7 days, 3+3 hours flight, 2 suitcases, 1 hiking backpack, 2 cameras, 1 child carrier, 1 stroller, 2 car seats, 1500 km drive, 1 b&b, 1 cottage, 2 adults, 2 kids, 1 wonderful Canadian province. It may sound the most stressful thing ever, but we did it and we actually enjoyed it (most of the times)! As planned in a previous post, our goal was to go on our very first family vacation and go back alive the four of us: yes, with two kids you really learn how to lower the bar.
Toronto to Deer Lake to Twillingate
We leave on a June Saturday morning with a 9:30 am flight from Toronto to Deer Lake, Newfoundland. 1yo daughter cries pretty much all of the flight and I think of those days when I used to be annoyed about babies crying on planes. The first thing we notice as soon as we get out of the plane is the air. We are pretty far from the water, but it’s windy and we smell the breeze from the ocean mixed with the resin of woods. It’s cold, but we are prepared for that: it’s just the beginning of the tourist season, and we knew we were going to risk a bit with the weather. We just hope it’s cold enough to see some icebergs in the North and warm enough to see some whales in the West. We rent our big red car that can contain the enormous amount of baggage we are carrying. I think of those days when I used to travel the world with just my backpack. Finally, the car seats are installed, the kids are buckled up, there’s 360 km to Twillingate, we’ve got a full tank of gas and we’re wearing sunglasses. I love this sensation of movement and freedom. “Mamma, are we already there? I am thirsty and I have to pee”. Ops…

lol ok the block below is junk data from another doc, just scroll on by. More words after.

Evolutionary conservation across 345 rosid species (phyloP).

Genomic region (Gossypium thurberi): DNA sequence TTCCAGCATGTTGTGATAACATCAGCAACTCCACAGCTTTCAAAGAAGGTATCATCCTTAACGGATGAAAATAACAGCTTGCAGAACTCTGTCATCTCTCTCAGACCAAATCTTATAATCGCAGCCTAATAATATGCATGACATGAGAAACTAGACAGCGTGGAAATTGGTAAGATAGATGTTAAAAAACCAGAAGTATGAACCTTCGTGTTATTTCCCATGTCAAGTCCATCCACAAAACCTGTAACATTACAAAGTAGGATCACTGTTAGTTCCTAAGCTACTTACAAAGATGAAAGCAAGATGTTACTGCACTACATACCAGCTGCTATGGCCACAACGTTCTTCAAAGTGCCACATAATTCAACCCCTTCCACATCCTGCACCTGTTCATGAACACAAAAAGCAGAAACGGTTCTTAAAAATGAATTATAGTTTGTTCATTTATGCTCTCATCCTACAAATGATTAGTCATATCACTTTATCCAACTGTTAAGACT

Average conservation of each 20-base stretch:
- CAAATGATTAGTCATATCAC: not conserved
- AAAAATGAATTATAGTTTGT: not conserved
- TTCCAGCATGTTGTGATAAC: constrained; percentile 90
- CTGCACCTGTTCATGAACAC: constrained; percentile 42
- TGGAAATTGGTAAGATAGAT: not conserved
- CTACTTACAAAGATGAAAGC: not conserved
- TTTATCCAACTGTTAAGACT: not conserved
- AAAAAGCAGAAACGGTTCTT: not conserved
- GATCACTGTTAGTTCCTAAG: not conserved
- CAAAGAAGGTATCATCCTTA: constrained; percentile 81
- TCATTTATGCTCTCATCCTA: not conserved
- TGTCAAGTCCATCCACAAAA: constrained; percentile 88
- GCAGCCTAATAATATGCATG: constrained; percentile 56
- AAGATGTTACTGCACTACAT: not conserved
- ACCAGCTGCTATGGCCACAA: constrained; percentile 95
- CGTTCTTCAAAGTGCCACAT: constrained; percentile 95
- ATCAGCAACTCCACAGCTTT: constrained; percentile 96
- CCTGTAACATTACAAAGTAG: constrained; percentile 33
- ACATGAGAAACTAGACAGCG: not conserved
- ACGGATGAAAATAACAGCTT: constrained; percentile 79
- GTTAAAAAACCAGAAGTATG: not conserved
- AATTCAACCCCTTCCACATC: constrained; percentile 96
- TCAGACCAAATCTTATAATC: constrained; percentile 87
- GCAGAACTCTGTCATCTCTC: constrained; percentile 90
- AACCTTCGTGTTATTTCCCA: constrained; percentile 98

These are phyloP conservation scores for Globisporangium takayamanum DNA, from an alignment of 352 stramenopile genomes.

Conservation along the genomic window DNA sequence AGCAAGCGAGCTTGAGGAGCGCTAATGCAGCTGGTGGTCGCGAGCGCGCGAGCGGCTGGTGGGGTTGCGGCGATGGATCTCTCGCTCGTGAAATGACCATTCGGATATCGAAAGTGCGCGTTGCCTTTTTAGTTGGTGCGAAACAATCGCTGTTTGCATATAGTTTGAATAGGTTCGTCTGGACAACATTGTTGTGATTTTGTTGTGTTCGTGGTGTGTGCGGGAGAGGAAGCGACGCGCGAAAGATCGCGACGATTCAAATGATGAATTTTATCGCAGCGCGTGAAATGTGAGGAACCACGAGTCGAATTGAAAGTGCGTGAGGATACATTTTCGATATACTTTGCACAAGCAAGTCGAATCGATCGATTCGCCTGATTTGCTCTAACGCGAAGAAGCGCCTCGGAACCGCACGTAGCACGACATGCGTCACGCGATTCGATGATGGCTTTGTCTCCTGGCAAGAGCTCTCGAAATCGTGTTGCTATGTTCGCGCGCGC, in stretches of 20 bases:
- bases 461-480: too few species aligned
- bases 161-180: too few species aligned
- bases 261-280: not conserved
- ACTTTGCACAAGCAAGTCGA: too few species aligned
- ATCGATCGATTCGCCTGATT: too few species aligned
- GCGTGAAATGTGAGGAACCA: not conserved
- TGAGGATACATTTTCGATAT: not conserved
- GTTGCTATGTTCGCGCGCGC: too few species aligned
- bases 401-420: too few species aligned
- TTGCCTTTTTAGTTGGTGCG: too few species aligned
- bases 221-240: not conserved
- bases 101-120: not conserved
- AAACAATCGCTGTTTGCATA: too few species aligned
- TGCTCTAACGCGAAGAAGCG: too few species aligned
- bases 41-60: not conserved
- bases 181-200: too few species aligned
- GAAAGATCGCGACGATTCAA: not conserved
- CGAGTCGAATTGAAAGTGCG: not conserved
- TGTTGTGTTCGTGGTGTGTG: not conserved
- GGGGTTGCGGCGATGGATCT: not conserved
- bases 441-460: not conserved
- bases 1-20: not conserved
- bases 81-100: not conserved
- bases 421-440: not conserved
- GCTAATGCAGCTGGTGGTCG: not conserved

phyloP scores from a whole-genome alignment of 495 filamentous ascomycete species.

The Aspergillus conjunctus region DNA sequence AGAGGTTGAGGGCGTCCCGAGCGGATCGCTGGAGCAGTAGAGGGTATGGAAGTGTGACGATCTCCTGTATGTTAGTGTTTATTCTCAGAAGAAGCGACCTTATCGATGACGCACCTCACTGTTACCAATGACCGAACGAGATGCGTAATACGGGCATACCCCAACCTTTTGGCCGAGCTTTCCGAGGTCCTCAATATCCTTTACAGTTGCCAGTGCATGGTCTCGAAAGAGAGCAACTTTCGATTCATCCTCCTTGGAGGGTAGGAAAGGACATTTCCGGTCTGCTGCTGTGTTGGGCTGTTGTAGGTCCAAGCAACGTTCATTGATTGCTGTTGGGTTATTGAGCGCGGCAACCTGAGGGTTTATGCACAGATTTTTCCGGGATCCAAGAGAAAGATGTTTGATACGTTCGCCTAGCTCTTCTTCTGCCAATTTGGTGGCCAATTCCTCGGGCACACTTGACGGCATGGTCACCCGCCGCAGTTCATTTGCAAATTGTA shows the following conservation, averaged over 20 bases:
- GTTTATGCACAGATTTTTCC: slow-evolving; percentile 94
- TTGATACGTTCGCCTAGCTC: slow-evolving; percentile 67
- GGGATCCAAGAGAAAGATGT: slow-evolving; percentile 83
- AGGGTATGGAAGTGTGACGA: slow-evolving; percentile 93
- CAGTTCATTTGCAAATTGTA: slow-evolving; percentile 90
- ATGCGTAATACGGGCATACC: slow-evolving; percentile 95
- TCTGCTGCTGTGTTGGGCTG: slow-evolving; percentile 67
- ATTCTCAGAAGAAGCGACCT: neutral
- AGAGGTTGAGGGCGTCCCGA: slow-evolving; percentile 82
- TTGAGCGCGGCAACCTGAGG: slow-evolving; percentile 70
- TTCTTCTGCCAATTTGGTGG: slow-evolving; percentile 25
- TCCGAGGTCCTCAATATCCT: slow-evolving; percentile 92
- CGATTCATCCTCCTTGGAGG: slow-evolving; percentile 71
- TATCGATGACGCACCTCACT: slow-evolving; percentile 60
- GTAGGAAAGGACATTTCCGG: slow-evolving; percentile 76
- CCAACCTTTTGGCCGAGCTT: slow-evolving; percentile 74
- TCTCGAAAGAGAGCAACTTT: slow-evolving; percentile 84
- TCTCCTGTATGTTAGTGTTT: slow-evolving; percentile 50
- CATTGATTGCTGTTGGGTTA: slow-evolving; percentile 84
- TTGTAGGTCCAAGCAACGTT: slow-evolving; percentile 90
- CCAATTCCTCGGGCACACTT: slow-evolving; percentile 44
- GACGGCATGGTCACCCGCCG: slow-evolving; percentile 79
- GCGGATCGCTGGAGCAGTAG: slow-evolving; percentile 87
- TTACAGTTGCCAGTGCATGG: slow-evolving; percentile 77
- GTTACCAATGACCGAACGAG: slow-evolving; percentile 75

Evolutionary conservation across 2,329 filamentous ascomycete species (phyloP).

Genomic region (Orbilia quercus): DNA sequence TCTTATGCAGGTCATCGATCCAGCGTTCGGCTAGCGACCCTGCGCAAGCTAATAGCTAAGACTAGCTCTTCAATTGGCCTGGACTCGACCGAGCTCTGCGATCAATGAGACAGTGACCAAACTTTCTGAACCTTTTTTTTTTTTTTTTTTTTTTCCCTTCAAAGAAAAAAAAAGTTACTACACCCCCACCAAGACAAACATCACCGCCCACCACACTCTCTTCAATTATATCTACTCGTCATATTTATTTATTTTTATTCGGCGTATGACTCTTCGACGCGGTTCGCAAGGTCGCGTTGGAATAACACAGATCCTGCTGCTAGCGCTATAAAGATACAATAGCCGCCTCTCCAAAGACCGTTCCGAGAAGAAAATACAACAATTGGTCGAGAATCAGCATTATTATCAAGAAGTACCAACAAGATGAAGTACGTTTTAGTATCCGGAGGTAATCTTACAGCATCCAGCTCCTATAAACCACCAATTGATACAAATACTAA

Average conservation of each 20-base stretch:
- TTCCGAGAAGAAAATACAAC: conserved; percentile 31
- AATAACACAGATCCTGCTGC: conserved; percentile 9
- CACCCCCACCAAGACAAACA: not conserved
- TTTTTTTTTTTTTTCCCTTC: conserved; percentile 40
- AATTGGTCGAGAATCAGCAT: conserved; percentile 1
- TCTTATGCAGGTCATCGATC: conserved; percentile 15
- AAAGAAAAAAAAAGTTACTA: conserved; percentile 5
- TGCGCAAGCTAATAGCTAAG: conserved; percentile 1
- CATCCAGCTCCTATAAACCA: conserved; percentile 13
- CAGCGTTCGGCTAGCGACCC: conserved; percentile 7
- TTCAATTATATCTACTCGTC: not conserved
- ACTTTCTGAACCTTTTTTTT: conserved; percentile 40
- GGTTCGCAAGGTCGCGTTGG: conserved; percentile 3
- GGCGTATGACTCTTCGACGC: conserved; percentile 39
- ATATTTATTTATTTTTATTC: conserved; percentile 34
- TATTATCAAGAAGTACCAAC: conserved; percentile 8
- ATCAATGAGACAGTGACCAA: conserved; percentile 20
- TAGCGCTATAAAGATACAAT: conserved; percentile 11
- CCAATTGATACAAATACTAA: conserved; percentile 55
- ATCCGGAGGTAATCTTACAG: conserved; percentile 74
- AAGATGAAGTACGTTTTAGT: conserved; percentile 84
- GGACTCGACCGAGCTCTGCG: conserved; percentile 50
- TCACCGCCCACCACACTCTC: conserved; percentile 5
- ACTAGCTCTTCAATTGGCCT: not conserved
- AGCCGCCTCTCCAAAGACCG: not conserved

Twillingate, the iceberg alley